The United States Supreme Court considered seventeen cases raising issues related to the role of attorneys and the practice of law during the 2009 Term. This body of cases represents a substantial departure from dockets in recent history, where typically the Court took up less than a handful of cases involving regulation of the legal profession. While some might consider the increased number of cases addressing the law of lawyering a mere coincidence, this article contends that something more is occurring. The Court’s decision to devote so much of its limited time to these matters is noteworthy not only for the individual issues resolved, but also for the cases’ existence, indeed dominance, on the docket. This article is the first to present a comprehensive overview of the Supreme Court’s newest lawyering cases. Broadly speaking, the cases fall into two categories: access to sound lawyering and protection from bad lawyering. The first group of cases addresses access to legal advice, questioning First Amendment protection of attorney advice and advertising, the application of fee-shifting statutes to encourage legal representation for meritorious cases, and the availability of an immediate appeal to preserve attorney-client privilege in the face of a court order to disclose protected materials. The second group of cases involves harms caused by lawyers. These cases include prosecutorial misconduct and ineffective assistance of counsel claims where a criminal defense attorney lacks the requisite experience, offers insufficient mitigation evidence during sentencing, delivers a poor closing argument, gives faulty advice, misses an essential filing deadline, or fails to request a limiting instruction. Part I of this article examines the cases individually and highlights the ways each case presents critical issues related to the practice of law and the regulation of lawyers. Part II turns to a collective reading of the cases, reflecting on the Court’s heightened interest in affairs of the legal profession, and suggesting insights that might be drawn by viewing these cases as part of a larger picture, rather than standing alone. Though the full measure of these cases’ impact on professional responsibility jurisprudence will be realized only with the passing of time, this article offers three preliminary observations. First, when read together, the cases reveal a troubling pattern of limits on access to legal advice as well as harms caused by bad lawyering. Second, the cases offer fundamental lessons for those involved in future regulation of the legal profession. Third, the cases illustrate the importance of constitutional considerations to the field of lawyer ethics.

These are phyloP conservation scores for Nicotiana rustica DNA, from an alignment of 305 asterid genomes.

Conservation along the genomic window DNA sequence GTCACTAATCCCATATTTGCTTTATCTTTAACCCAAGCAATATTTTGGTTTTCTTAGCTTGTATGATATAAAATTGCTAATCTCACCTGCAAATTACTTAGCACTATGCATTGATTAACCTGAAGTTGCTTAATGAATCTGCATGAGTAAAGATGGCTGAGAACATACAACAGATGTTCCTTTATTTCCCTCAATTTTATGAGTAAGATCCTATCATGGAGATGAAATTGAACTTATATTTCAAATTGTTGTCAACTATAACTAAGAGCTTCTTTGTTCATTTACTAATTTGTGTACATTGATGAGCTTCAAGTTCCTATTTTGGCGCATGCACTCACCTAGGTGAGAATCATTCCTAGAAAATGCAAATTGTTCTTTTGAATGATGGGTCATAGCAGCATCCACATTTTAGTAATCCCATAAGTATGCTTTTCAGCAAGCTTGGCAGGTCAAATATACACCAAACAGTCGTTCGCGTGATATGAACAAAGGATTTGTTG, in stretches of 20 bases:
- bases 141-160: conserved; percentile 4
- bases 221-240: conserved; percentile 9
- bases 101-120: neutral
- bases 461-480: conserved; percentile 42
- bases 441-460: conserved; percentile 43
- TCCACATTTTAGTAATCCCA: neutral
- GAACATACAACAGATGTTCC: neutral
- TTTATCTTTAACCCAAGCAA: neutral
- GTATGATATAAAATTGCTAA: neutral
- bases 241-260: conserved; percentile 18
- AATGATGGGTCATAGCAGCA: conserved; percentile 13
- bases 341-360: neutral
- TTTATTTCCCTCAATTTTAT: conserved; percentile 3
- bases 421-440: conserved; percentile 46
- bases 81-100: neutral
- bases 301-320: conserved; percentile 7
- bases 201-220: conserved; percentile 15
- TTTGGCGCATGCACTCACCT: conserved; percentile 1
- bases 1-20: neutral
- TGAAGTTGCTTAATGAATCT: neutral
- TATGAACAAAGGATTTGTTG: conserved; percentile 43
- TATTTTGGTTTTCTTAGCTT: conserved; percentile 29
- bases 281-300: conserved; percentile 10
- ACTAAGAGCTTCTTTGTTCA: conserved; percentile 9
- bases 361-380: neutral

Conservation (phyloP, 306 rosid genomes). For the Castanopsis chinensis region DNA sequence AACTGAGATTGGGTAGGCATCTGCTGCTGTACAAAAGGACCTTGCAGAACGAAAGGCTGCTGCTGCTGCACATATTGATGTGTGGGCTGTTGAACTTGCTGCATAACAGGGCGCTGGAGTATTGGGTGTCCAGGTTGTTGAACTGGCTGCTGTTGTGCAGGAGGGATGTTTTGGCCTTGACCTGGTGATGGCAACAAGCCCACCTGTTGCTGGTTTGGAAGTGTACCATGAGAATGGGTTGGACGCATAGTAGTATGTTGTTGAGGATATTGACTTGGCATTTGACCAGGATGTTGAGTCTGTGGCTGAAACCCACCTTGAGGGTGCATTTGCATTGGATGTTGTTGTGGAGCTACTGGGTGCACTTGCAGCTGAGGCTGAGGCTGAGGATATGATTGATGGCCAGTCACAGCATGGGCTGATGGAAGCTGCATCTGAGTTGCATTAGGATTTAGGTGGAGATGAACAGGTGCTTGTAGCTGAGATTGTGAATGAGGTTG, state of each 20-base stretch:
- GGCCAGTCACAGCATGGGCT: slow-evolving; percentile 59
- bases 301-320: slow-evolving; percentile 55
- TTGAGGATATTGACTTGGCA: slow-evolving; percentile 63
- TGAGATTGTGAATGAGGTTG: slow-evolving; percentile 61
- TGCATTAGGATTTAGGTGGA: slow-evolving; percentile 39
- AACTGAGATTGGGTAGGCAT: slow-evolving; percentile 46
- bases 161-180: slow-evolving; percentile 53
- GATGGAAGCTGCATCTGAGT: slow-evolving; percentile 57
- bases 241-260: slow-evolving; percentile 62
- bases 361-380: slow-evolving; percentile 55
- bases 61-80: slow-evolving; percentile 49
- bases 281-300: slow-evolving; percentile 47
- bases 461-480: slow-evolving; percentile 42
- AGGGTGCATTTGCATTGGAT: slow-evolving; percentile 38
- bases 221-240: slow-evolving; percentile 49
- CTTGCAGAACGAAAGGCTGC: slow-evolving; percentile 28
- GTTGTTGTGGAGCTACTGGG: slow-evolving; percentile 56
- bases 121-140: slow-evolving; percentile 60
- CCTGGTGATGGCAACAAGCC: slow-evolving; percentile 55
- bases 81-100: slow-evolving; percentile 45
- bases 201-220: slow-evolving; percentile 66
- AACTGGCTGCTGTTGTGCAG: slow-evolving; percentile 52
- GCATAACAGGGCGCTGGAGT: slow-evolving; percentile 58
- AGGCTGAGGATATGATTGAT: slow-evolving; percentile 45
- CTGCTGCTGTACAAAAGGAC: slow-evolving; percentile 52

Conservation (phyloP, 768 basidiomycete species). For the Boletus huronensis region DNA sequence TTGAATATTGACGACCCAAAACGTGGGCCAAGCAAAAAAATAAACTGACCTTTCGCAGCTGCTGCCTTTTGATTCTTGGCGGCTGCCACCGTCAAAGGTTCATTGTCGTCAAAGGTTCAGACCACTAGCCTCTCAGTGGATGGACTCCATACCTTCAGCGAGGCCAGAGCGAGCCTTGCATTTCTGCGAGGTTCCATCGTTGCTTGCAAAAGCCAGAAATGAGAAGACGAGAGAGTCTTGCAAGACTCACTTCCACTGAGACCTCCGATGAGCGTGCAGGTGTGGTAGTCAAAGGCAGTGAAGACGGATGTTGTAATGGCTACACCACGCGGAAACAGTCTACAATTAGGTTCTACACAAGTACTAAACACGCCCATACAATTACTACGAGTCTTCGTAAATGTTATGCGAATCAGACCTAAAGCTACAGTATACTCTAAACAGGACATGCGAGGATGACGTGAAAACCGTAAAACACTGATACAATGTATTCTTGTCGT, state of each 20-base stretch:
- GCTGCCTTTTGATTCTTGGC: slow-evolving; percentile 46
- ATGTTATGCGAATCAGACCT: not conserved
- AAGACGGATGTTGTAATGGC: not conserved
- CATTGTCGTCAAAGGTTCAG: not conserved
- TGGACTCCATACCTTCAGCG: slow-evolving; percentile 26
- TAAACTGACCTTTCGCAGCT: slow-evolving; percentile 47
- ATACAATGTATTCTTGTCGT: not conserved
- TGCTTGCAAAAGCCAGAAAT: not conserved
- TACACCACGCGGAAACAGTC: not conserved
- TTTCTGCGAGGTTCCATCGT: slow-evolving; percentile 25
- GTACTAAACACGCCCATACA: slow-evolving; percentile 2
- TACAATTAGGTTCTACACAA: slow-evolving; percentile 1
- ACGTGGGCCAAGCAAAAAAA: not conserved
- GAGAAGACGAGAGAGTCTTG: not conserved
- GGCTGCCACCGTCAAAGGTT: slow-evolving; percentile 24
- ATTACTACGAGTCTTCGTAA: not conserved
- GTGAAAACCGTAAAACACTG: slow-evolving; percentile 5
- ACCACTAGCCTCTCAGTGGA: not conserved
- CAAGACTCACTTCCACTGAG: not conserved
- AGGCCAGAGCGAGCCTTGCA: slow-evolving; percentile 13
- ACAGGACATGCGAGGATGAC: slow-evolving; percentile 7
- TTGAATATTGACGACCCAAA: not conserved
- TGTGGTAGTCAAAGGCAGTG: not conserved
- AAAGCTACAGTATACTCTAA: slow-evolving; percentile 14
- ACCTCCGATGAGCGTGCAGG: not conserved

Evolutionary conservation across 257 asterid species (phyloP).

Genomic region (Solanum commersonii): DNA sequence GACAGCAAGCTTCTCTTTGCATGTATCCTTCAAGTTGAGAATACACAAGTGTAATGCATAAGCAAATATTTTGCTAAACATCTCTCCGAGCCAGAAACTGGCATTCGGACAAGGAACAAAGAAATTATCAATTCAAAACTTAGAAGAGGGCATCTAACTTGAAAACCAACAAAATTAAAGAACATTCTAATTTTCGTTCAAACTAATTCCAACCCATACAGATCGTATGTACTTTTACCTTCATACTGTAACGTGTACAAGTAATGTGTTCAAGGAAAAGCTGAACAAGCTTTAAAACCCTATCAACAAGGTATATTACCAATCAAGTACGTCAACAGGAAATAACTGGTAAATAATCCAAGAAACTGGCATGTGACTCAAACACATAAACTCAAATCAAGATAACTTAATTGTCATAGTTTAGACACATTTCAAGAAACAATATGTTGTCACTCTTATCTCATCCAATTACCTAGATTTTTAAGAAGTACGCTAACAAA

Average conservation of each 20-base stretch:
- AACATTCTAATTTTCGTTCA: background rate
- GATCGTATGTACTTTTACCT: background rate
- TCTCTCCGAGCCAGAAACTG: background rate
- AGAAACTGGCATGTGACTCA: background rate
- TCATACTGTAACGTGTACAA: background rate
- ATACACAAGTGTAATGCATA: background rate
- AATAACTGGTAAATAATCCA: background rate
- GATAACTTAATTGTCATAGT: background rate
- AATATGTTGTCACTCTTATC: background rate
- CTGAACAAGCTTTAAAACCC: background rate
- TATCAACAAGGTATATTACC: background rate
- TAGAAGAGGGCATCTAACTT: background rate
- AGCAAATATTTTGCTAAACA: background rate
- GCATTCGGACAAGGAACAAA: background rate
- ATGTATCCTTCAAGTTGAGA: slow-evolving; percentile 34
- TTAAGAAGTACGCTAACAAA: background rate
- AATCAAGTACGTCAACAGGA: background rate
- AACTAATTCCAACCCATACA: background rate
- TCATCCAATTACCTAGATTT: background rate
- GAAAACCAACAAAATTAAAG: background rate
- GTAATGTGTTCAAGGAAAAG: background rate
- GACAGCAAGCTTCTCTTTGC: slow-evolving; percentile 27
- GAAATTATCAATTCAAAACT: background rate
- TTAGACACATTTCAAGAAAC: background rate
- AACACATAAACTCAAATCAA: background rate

Knake, Renee Newman. "The Supreme Court's Increased Attention to the Law of Lawyering: Mere Coincidence or Something More?" American University Law Review 59, no.6 (August 2010): 1499-1570.